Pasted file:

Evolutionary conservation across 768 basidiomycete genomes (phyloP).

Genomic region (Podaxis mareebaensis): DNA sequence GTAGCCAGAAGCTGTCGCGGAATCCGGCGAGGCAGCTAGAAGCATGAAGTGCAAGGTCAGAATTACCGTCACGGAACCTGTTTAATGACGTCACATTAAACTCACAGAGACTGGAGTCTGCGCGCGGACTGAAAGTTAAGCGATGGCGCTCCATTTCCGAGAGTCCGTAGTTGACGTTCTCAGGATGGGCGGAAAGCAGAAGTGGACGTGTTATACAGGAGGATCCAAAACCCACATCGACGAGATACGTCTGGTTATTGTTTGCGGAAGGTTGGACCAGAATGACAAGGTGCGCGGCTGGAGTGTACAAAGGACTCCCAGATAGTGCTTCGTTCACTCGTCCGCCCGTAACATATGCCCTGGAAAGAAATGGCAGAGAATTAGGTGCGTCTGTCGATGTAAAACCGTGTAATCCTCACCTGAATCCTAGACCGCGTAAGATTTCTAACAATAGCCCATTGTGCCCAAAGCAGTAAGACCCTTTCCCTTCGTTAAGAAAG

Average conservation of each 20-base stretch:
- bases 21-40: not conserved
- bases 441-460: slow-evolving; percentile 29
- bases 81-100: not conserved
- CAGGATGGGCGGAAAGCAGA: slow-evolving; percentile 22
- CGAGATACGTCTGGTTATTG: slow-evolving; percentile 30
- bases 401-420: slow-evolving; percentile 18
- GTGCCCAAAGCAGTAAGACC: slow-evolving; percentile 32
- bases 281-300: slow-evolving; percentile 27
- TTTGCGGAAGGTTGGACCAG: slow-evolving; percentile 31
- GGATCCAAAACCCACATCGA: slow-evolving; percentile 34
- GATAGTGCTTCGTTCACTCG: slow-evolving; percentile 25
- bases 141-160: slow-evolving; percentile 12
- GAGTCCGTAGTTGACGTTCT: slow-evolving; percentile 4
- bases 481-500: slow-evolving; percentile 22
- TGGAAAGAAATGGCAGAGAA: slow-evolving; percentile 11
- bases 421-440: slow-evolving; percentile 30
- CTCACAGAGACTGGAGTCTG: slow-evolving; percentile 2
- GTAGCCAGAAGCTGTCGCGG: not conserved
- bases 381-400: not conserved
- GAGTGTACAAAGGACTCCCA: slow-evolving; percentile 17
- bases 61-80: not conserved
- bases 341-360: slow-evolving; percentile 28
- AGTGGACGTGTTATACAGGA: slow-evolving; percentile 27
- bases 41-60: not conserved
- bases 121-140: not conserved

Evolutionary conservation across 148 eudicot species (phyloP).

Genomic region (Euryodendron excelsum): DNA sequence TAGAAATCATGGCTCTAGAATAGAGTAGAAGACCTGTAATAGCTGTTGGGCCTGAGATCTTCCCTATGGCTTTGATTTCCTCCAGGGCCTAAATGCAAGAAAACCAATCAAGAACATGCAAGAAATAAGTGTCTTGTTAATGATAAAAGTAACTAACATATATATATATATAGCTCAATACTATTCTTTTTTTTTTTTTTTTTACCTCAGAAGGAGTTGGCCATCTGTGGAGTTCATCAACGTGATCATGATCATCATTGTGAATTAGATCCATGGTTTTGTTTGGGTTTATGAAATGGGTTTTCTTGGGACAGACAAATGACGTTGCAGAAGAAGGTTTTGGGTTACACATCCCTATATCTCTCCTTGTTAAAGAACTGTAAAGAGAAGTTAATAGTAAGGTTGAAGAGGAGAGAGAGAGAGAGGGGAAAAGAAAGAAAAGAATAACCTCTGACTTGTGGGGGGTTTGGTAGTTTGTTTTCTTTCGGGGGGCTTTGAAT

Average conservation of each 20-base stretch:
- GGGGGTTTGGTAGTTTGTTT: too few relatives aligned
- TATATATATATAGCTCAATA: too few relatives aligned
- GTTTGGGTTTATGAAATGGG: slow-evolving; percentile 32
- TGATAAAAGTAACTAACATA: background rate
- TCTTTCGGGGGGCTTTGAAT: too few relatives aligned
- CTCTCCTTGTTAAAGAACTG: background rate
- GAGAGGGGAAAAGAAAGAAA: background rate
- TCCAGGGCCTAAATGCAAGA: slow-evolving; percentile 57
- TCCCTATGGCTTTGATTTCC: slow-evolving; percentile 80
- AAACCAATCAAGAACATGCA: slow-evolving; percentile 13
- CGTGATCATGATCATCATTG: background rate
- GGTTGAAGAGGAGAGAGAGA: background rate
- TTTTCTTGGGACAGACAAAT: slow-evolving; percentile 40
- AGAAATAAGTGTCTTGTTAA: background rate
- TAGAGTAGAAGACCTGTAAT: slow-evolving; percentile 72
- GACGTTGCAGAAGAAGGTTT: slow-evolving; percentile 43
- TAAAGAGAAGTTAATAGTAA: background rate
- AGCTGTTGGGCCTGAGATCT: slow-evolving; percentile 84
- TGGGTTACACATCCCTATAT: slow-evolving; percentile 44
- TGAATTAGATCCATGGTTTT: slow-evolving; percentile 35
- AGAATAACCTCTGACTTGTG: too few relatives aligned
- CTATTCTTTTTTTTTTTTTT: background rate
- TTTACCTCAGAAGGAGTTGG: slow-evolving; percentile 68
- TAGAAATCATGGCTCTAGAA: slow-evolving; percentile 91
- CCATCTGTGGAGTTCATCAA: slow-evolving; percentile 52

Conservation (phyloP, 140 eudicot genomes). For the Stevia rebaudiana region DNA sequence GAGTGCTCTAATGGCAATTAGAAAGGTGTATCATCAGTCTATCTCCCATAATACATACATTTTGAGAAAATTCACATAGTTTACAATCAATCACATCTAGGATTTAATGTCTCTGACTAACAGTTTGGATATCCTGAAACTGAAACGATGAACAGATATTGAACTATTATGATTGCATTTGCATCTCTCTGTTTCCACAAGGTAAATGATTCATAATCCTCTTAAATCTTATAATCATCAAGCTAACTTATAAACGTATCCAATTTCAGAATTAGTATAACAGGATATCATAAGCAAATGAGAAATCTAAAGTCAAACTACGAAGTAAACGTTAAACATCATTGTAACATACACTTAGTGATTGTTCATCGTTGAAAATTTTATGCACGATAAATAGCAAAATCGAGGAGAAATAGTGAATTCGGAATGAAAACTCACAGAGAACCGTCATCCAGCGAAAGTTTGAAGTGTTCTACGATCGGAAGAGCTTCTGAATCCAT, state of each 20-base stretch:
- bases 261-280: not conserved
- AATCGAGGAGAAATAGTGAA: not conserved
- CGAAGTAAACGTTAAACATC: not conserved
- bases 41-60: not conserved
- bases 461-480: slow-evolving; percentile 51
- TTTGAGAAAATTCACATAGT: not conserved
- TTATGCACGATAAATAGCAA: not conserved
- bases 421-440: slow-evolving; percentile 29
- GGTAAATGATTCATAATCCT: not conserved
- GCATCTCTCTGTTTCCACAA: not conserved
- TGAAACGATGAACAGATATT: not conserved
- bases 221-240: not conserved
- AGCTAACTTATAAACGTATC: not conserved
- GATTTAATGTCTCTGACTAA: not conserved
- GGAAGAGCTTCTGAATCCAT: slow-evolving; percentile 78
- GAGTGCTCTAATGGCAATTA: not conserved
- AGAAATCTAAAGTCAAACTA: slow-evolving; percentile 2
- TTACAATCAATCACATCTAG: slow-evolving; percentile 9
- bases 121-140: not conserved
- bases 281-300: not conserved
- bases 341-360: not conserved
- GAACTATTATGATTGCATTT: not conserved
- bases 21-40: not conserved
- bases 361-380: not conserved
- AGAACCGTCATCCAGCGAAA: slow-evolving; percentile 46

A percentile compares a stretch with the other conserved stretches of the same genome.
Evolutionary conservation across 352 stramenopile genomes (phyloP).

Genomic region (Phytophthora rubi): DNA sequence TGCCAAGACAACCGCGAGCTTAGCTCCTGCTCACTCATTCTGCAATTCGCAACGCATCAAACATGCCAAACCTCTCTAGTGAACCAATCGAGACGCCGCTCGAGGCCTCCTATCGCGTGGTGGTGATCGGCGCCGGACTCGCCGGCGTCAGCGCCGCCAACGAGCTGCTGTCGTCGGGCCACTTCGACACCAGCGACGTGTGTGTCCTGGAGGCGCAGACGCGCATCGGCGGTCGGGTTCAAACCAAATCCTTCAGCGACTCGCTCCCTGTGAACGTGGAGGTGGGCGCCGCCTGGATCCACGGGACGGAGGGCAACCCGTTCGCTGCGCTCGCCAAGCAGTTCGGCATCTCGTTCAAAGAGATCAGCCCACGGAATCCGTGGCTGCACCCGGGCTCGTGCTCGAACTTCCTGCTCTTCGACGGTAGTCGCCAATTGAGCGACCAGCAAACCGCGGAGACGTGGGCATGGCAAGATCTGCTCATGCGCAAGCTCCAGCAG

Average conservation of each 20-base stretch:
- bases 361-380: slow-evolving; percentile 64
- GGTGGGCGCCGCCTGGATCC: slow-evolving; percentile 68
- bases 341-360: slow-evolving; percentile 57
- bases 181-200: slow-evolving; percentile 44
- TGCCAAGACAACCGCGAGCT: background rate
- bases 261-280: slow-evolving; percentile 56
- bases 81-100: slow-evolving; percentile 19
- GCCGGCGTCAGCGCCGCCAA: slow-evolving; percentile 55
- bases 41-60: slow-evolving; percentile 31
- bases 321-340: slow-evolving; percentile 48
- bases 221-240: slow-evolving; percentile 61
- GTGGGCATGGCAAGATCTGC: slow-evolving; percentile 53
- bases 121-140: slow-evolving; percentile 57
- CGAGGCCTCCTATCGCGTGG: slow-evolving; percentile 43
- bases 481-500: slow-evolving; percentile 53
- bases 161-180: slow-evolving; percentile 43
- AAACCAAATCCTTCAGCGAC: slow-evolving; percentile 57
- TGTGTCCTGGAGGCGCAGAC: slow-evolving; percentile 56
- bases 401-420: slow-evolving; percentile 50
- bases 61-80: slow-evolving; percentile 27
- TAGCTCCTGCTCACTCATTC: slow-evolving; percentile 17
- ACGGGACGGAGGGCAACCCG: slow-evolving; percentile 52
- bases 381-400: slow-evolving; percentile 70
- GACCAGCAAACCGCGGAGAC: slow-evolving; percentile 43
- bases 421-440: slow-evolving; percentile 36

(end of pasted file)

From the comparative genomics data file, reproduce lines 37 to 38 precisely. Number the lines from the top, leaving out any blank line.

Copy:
- CTCTCCTTGTTAAAGAACTG: background rate
- GAGAGGGGAAAAGAAAGAAA: background rate